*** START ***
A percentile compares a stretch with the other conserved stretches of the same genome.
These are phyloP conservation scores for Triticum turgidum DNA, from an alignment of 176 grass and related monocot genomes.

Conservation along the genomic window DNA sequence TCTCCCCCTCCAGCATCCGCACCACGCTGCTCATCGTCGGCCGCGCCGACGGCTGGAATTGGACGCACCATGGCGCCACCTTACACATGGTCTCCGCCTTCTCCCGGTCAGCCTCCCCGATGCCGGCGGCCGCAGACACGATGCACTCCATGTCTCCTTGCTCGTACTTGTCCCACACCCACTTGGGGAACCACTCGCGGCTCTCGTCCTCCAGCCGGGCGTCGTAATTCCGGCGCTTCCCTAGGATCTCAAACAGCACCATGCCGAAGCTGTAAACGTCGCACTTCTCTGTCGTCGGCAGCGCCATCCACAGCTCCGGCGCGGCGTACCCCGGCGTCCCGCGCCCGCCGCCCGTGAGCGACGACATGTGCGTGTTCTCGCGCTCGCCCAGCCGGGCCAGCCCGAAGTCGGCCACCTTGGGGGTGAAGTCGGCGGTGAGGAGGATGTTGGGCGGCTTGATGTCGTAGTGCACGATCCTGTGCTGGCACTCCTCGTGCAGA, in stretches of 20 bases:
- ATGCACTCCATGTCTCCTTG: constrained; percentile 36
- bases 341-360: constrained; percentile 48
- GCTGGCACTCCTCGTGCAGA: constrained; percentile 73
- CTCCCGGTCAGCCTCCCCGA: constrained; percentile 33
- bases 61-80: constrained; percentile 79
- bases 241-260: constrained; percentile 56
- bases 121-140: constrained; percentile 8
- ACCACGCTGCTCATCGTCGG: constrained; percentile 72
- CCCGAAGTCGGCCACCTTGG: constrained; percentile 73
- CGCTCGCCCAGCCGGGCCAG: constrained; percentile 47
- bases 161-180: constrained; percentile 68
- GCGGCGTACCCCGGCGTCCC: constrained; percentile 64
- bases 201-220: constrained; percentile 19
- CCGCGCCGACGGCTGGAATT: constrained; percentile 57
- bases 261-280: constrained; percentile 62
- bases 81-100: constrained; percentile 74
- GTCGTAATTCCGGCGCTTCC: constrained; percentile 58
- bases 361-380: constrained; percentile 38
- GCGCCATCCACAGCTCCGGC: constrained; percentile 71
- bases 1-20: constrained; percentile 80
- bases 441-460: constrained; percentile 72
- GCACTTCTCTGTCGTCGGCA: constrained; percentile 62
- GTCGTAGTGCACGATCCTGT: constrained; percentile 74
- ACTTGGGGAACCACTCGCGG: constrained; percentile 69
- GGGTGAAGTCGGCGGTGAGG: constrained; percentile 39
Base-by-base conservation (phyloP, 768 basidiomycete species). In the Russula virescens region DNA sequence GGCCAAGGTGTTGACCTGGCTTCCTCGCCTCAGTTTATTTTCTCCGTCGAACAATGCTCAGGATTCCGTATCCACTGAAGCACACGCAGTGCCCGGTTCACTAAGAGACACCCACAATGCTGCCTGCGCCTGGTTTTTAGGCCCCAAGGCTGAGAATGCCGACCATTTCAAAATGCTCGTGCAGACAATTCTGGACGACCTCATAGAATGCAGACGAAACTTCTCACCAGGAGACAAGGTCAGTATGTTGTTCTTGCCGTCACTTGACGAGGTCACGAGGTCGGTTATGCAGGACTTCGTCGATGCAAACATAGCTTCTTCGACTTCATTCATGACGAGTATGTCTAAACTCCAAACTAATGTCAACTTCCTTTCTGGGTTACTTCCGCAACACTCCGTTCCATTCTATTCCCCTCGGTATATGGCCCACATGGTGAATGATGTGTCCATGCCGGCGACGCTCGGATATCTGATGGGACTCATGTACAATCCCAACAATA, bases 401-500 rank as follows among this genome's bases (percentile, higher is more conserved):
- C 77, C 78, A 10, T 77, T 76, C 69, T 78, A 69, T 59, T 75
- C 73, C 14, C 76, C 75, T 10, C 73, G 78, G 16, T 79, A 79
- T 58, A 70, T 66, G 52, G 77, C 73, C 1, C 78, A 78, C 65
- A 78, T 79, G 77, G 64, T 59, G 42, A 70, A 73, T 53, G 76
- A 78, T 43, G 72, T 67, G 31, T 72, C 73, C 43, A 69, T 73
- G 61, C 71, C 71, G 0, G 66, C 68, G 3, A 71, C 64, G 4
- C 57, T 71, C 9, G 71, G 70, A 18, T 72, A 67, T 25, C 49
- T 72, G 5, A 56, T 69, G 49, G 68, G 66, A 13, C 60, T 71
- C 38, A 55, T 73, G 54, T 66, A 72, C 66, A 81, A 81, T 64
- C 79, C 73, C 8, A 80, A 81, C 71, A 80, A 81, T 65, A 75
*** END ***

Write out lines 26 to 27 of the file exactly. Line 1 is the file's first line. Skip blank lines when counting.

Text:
- GTCGTAGTGCACGATCCTGT: constrained; percentile 74
- ACTTGGGGAACCACTCGCGG: constrained; percentile 69